The counter-productive effects of much aid (apart from disaster relief), particularly government-to-government transfers, have been documented by economists such as P.T. Bauer at the London School of Economics, to the point of being beyond question by competent professionals. Philip Booth, editorial and program director of the Institute of Economic Affairs and professor of insurance and risk management at the Sir John Cass Business School, has written that it is hard to find any positive relationship between aid and growth; indeed, there appears to be a negative relationship. He has written that it does not follow that a negative relationship between aid and economic growth implies cause and effect, but it should, at least, lead us to reconsider whether we should regard aid as a moral imperative.
After the late 1970s, aid to Africa grew rapidly, yet GDP growth there collapsed and was close to zero or negative for over a decade from 1984. Growth did not start to pick up again until aid levels fell in the early to mid 1990s. In East Asia, South Asia, and the Pacific, one finds a similar trend. Booth quotes F. Erixon’s Aid and Development: Will It Work This Time? published by the International Policy Network in 2005, which cites a number of detailed studies that find no benefit from aid whatsoever across a range of periods and a large number of countries. In total, in the thirty years from 1970, Africa received $400 billion of aid, under different regimes, tied to different forms of economic policy and reform, yet there was no evidence it helped a single country develop.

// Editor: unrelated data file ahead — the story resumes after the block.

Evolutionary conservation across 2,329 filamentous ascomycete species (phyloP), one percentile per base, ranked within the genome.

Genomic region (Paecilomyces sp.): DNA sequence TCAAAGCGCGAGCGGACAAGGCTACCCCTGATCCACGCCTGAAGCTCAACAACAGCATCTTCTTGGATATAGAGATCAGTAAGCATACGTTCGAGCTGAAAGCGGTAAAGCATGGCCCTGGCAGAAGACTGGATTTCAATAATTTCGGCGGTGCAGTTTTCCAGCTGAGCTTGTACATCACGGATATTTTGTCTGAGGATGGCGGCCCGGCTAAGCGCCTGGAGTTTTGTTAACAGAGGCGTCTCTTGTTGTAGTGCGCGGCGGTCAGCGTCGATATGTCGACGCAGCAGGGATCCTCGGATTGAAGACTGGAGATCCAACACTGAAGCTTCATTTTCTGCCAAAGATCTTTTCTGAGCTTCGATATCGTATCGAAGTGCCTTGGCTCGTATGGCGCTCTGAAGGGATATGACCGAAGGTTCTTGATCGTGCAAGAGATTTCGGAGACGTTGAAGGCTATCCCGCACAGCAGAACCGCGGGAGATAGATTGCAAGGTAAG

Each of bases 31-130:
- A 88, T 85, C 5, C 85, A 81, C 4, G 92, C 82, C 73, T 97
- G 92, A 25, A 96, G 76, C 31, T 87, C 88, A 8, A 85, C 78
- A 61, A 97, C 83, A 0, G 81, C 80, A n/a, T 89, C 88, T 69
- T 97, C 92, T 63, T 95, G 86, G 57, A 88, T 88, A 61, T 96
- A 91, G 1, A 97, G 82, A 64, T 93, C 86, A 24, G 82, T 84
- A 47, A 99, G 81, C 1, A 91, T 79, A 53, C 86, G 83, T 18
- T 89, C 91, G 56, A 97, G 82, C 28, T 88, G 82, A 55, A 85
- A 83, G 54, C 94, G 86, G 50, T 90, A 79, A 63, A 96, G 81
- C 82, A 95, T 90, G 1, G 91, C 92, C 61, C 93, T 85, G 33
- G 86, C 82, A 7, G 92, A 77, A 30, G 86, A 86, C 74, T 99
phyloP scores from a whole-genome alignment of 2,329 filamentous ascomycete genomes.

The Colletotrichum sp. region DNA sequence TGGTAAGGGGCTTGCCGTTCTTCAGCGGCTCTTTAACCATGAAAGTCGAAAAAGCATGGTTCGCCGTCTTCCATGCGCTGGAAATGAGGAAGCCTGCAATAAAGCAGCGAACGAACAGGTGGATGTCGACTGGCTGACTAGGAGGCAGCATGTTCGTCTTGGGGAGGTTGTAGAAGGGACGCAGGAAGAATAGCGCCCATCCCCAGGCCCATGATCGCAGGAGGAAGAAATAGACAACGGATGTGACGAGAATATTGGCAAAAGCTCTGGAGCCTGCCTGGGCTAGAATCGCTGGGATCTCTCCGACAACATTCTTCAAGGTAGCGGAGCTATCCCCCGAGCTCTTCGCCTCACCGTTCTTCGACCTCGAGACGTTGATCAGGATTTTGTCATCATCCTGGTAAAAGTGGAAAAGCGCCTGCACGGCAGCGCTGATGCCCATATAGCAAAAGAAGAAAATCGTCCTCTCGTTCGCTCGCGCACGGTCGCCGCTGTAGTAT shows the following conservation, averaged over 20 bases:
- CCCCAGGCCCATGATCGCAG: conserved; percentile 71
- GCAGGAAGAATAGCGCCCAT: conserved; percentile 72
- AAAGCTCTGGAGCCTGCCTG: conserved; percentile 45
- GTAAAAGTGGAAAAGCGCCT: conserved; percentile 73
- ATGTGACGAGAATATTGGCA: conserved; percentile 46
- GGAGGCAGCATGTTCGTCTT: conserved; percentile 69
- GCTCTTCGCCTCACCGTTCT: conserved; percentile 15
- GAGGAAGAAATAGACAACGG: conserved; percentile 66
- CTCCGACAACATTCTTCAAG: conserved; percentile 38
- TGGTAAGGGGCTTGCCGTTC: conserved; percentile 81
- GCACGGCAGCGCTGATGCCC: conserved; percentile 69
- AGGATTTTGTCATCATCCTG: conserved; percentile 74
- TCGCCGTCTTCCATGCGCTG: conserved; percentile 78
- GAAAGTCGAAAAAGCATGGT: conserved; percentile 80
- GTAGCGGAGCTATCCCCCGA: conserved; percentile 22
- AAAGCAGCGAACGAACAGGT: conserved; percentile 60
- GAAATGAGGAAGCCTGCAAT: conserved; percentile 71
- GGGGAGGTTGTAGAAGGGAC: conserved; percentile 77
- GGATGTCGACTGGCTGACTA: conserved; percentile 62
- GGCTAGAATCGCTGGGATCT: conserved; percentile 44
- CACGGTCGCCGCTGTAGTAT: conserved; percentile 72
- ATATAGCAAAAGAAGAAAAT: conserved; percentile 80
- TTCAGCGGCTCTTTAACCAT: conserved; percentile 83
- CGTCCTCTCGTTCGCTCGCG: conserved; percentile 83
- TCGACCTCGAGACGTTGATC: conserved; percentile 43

The Economist wrote in 2004 that for every dollar northerners lent Africa between 1970 and 1996, 80 cents left as capital flight in the same year, typically into Swiss bank accounts or mansions for dictators on the Cote D’Azur. Leading African economist George Ayittey, president of the Free Africa Foundation, has said: “Africa doesn’t need aid…its begging bowl leaks horribly.” Aid was attacked in the strongest terms by the Kenyan economist James Shikwati when interviewed by Der Spiegel in 2005:
SPIEGEL: Mr. Shikwati, the G8 summit at Gleneagles is about to beef up the development aid for Africa…
Shikwati: …for God’s sake, please just stop.
SPIEGEL: Stop? The industrialized nations of the West want to eliminate hunger and poverty.
Shikwati: Such intentions have been damaging our continent for the past 40 years. If the industrial nations really want to help the Africans, they should finally terminate this awful aid. The countries that have collected the most development aid are also the ones that are in the worst shape. Despite the billions that have poured in to Africa, the continent remains poor.
SPIEGEL: Do you have an explanation for this paradox?
Shikwati: Huge bureaucracies are financed (with the aid money), corruption and complacency are promoted, Africans are taught to be beggars and not to be independent. In addition, development aid weakens the local markets everywhere and dampens the spirit of entrepreneurship that we so desperately need…
Aid has helped finance the endemic wars of Africa. The dollars donated in the West have often subsidized re-primitivization, made a market economy impossible, or underwritten starvation, torture, disease, squalor, and death. This is especially so, it appears, in the case of large-scale government-to-government transfers and some heavily-bureaucratized and politicized non-government agencies. Time to give the idea a rest.